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German celebrities gear up for wild wok race

A handful of German celebrities will hurtle down an Olympic bobsled track in modified Chinese woks at the seventh annual Wok World Championship in Germany on Saturday, organisers said.

German celebrities gear up for wild wok race
Photo: DPA

Inspired by a German TV show in 2003, thousands of people each year watch the competitors – ranging from popstars to Olympic winter sports athletes – throwing themselves down the mile-long track at up to 100 kilometers/hour (60 miles/hour) on live television.

“In the last years an average of three million people have followed the event,” spokesman Michael Ostermeier of commercial channel ProSieben told AFP.

Saturday’s competition will include one-man and team races in four-person wok-sleds.

Tour de France cyclist Erik Zabel and Cora Schumacher, wife of Formula One racing driver Ralf Schumacher, are just two of the daredevils who will take to the starting blocks.

“The pilots will have modified soup ladles attached to their feet which will help them to steer the wok,” Ostermeier said.

Previous winning teams include Olympic ski jumper Sven Hannawald and racing driver turned Playboy model Christina Surer.

After excessive advertising caused a Berlin court to rule that the event must be labelled a commercial event, German media have referred to it as the “most dangerous infomercial” of all time.

“In 2007 the singer from the German band Oomph! suffered a severe concussion, after which we decided to introduce weight limits of 130 kilogrammes (287 pounds) for the one-man woks,” Osterman explained, adding that participants also wear protective gear, similar to ice hockey equipment.

JEWISH

German newspaper Bild prints cut-out kippa to fight anti-Semitism

German daily Bild published a cut-out-and-use kippa on Monday in a bid to fight rising anti-Semitism, after Jews were warned about the potential dangers of wearing the traditional skullcap in Germany.

German newspaper Bild prints cut-out kippa to fight anti-Semitism
A man wearing a kippa in Hesse. Photo: DPA

Over the weekend, Felix Klein, the German government's commissioner on anti-Semitism, said he “cannot advise Jews to wear the kippa everywhere all the time in Germany”, in an interview given to the Funke regional press group.

READ ALSO: 'Shocked' Israel president says Jews are unsafe in Germany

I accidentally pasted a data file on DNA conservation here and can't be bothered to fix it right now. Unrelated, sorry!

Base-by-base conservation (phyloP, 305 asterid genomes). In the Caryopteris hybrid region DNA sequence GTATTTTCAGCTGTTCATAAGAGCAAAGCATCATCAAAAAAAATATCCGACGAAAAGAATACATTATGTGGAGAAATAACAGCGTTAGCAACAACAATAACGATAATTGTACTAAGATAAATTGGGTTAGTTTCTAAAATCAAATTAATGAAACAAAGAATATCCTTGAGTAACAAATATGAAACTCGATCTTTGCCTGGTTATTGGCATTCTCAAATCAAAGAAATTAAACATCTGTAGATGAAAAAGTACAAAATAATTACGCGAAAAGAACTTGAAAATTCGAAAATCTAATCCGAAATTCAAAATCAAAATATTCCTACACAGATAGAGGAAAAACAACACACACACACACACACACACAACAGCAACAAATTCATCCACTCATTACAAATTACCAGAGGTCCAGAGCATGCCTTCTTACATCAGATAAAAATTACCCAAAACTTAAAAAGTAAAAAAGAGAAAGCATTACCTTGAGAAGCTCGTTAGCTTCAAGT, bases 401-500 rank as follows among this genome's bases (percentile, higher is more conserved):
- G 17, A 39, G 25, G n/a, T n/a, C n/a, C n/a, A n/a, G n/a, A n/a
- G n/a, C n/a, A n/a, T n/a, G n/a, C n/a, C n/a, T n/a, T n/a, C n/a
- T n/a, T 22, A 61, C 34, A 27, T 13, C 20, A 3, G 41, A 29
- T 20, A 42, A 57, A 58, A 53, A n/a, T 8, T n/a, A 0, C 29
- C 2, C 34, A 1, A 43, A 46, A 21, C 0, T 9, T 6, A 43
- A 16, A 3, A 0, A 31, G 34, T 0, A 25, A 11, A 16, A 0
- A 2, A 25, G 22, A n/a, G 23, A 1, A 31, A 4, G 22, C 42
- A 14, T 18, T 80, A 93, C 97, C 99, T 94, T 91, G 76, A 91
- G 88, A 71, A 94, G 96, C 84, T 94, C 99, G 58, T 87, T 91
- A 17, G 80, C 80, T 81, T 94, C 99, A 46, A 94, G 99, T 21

Israeli President Reuven Rivlin voiced shock at Klein's warning and said it was a “capitulation to anti-Semitism” and evidence that Jews are unsafe in Germany.

Bild, Germany's top-selling daily newspaper, waded into the debate, calling on readers to “stand in solidarity with (their) Jewish neighbours” by making “their own kippa”, bearing the star of David, to “raise the flag against anti-Semitism”.

Rejecting the warning to leave off the kippa “seven decades after the Holocaust”, Bild's chief editor Julian Reichelt wrote: “There is only one answer to that: No, it cannot be the case!

“If that is so, then we have failed in the face of our history,” he said.

Urging readers to cut out the skullcap and wear it, Reichelt stressed that “the kippa belongs to Germany.”

Germany, like other western countries, has watched with alarm as anti-Semitic and other racist hate speech and violence have increased in recent years while the political climate has coarsened and grown more
polarized.

Anti-Semitic crimes rose by 20 percent in Germany last year, according to Interior Ministry data which blamed nine out of 10 cases on the extreme right.

The arrival in parliament of the far-right AfD, whose leaders openly question Germany's culture of atonement for World War II atrocities, has also contributed to the change in atmosphere.

Chancellor Angela Merkel has also deplored “another form of anti-Semitism” stemming from a major asylum-seeker influx, with many coming from Muslim countries like Syria, Afghanistan or Iraq.

“That the number of anti-Semitic crimes is increasing should be a cause of great concern for all of us in Germany,” Merkel's spokesman Steffen Seibert said on Monday.

“It is the task of the state to ensure that everyone can move freely with a kippa anywhere in our country and we stand by that responsibility.”

The Central Council of Jews in Germany has already issued several warnings about wearing the kippa in public.

In one prominent case last year, a 19-year-old Syrian man was convicted for assault after lashing out with his belt at an Israeli man wearing a Jewish kippa skullcap while shouting “yahudi”, Jew in Arabic.

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